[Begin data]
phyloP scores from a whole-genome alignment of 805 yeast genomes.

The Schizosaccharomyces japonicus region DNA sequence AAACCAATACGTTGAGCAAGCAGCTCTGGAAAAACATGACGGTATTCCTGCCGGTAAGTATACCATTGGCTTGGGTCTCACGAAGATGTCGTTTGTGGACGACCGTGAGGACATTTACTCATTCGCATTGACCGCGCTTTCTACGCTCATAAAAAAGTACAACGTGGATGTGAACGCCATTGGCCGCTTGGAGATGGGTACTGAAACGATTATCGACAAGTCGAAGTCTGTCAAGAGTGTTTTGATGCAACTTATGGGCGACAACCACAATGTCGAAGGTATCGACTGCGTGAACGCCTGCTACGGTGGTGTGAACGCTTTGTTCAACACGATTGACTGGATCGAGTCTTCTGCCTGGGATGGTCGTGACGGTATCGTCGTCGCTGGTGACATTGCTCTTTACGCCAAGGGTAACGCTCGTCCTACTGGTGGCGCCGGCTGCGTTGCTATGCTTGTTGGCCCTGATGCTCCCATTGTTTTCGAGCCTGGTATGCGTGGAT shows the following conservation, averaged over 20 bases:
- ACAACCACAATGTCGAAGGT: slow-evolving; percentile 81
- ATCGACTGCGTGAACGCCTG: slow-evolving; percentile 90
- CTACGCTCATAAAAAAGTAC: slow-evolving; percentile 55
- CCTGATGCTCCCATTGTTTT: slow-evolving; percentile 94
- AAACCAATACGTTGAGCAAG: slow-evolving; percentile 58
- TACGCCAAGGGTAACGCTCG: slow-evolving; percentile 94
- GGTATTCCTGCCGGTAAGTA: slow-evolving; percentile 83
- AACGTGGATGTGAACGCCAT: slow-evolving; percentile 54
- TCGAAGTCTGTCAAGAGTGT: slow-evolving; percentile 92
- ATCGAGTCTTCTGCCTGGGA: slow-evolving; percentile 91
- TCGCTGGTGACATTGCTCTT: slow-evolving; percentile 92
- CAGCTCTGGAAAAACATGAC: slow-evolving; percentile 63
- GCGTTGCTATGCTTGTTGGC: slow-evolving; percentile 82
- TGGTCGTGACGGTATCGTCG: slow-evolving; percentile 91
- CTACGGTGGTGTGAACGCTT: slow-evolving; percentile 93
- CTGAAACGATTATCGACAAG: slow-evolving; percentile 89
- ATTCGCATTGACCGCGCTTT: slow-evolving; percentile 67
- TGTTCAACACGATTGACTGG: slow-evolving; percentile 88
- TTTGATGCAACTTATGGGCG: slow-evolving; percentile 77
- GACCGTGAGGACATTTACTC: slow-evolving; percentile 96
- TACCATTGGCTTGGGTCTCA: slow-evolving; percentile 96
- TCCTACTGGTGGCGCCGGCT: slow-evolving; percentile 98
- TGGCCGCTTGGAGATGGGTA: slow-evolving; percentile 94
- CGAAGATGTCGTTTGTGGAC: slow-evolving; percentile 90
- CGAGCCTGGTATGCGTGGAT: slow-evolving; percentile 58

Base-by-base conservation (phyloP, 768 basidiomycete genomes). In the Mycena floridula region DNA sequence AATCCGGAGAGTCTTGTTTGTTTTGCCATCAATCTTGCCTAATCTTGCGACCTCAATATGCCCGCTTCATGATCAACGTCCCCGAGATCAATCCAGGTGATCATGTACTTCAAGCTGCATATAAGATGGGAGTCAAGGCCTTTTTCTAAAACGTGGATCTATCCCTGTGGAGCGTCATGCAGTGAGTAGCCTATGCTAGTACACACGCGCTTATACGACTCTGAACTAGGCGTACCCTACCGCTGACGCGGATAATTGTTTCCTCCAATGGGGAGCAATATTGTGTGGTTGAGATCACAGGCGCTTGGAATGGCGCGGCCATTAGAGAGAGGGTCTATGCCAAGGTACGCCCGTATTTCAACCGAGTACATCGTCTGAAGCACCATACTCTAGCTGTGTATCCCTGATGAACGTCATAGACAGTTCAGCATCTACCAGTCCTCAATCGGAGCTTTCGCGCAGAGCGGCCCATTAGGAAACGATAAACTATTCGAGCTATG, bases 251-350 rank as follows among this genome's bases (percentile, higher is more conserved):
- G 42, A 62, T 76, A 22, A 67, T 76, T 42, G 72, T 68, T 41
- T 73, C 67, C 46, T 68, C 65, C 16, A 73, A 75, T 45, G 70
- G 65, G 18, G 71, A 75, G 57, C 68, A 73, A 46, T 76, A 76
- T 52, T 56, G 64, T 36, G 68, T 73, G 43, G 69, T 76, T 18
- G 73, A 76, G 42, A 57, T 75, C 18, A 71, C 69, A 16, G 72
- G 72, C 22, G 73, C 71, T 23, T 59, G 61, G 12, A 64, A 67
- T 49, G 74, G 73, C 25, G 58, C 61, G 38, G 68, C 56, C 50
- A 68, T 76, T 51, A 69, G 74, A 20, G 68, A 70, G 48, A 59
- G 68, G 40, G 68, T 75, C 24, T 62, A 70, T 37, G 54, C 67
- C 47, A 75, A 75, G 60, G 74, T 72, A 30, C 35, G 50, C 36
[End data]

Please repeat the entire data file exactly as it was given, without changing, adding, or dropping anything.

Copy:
phyloP scores from a whole-genome alignment of 805 yeast genomes.

The Schizosaccharomyces japonicus region DNA sequence AAACCAATACGTTGAGCAAGCAGCTCTGGAAAAACATGACGGTATTCCTGCCGGTAAGTATACCATTGGCTTGGGTCTCACGAAGATGTCGTTTGTGGACGACCGTGAGGACATTTACTCATTCGCATTGACCGCGCTTTCTACGCTCATAAAAAAGTACAACGTGGATGTGAACGCCATTGGCCGCTTGGAGATGGGTACTGAAACGATTATCGACAAGTCGAAGTCTGTCAAGAGTGTTTTGATGCAACTTATGGGCGACAACCACAATGTCGAAGGTATCGACTGCGTGAACGCCTGCTACGGTGGTGTGAACGCTTTGTTCAACACGATTGACTGGATCGAGTCTTCTGCCTGGGATGGTCGTGACGGTATCGTCGTCGCTGGTGACATTGCTCTTTACGCCAAGGGTAACGCTCGTCCTACTGGTGGCGCCGGCTGCGTTGCTATGCTTGTTGGCCCTGATGCTCCCATTGTTTTCGAGCCTGGTATGCGTGGAT shows the following conservation, averaged over 20 bases:
- ACAACCACAATGTCGAAGGT: slow-evolving; percentile 81
- ATCGACTGCGTGAACGCCTG: slow-evolving; percentile 90
- CTACGCTCATAAAAAAGTAC: slow-evolving; percentile 55
- CCTGATGCTCCCATTGTTTT: slow-evolving; percentile 94
- AAACCAATACGTTGAGCAAG: slow-evolving; percentile 58
- TACGCCAAGGGTAACGCTCG: slow-evolving; percentile 94
- GGTATTCCTGCCGGTAAGTA: slow-evolving; percentile 83
- AACGTGGATGTGAACGCCAT: slow-evolving; percentile 54
- TCGAAGTCTGTCAAGAGTGT: slow-evolving; percentile 92
- ATCGAGTCTTCTGCCTGGGA: slow-evolving; percentile 91
- TCGCTGGTGACATTGCTCTT: slow-evolving; percentile 92
- CAGCTCTGGAAAAACATGAC: slow-evolving; percentile 63
- GCGTTGCTATGCTTGTTGGC: slow-evolving; percentile 82
- TGGTCGTGACGGTATCGTCG: slow-evolving; percentile 91
- CTACGGTGGTGTGAACGCTT: slow-evolving; percentile 93
- CTGAAACGATTATCGACAAG: slow-evolving; percentile 89
- ATTCGCATTGACCGCGCTTT: slow-evolving; percentile 67
- TGTTCAACACGATTGACTGG: slow-evolving; percentile 88
- TTTGATGCAACTTATGGGCG: slow-evolving; percentile 77
- GACCGTGAGGACATTTACTC: slow-evolving; percentile 96
- TACCATTGGCTTGGGTCTCA: slow-evolving; percentile 96
- TCCTACTGGTGGCGCCGGCT: slow-evolving; percentile 98
- TGGCCGCTTGGAGATGGGTA: slow-evolving; percentile 94
- CGAAGATGTCGTTTGTGGAC: slow-evolving; percentile 90
- CGAGCCTGGTATGCGTGGAT: slow-evolving; percentile 58

Base-by-base conservation (phyloP, 768 basidiomycete genomes). In the Mycena floridula region DNA sequence AATCCGGAGAGTCTTGTTTGTTTTGCCATCAATCTTGCCTAATCTTGCGACCTCAATATGCCCGCTTCATGATCAACGTCCCCGAGATCAATCCAGGTGATCATGTACTTCAAGCTGCATATAAGATGGGAGTCAAGGCCTTTTTCTAAAACGTGGATCTATCCCTGTGGAGCGTCATGCAGTGAGTAGCCTATGCTAGTACACACGCGCTTATACGACTCTGAACTAGGCGTACCCTACCGCTGACGCGGATAATTGTTTCCTCCAATGGGGAGCAATATTGTGTGGTTGAGATCACAGGCGCTTGGAATGGCGCGGCCATTAGAGAGAGGGTCTATGCCAAGGTACGCCCGTATTTCAACCGAGTACATCGTCTGAAGCACCATACTCTAGCTGTGTATCCCTGATGAACGTCATAGACAGTTCAGCATCTACCAGTCCTCAATCGGAGCTTTCGCGCAGAGCGGCCCATTAGGAAACGATAAACTATTCGAGCTATG, bases 251-350 rank as follows among this genome's bases (percentile, higher is more conserved):
- G 42, A 62, T 76, A 22, A 67, T 76, T 42, G 72, T 68, T 41
- T 73, C 67, C 46, T 68, C 65, C 16, A 73, A 75, T 45, G 70
- G 65, G 18, G 71, A 75, G 57, C 68, A 73, A 46, T 76, A 76
- T 52, T 56, G 64, T 36, G 68, T 73, G 43, G 69, T 76, T 18
- G 73, A 76, G 42, A 57, T 75, C 18, A 71, C 69, A 16, G 72
- G 72, C 22, G 73, C 71, T 23, T 59, G 61, G 12, A 64, A 67
- T 49, G 74, G 73, C 25, G 58, C 61, G 38, G 68, C 56, C 50
- A 68, T 76, T 51, A 69, G 74, A 20, G 68, A 70, G 48, A 59
- G 68, G 40, G 68, T 75, C 24, T 62, A 70, T 37, G 54, C 67
- C 47, A 75, A 75, G 60, G 74, T 72, A 30, C 35, G 50, C 36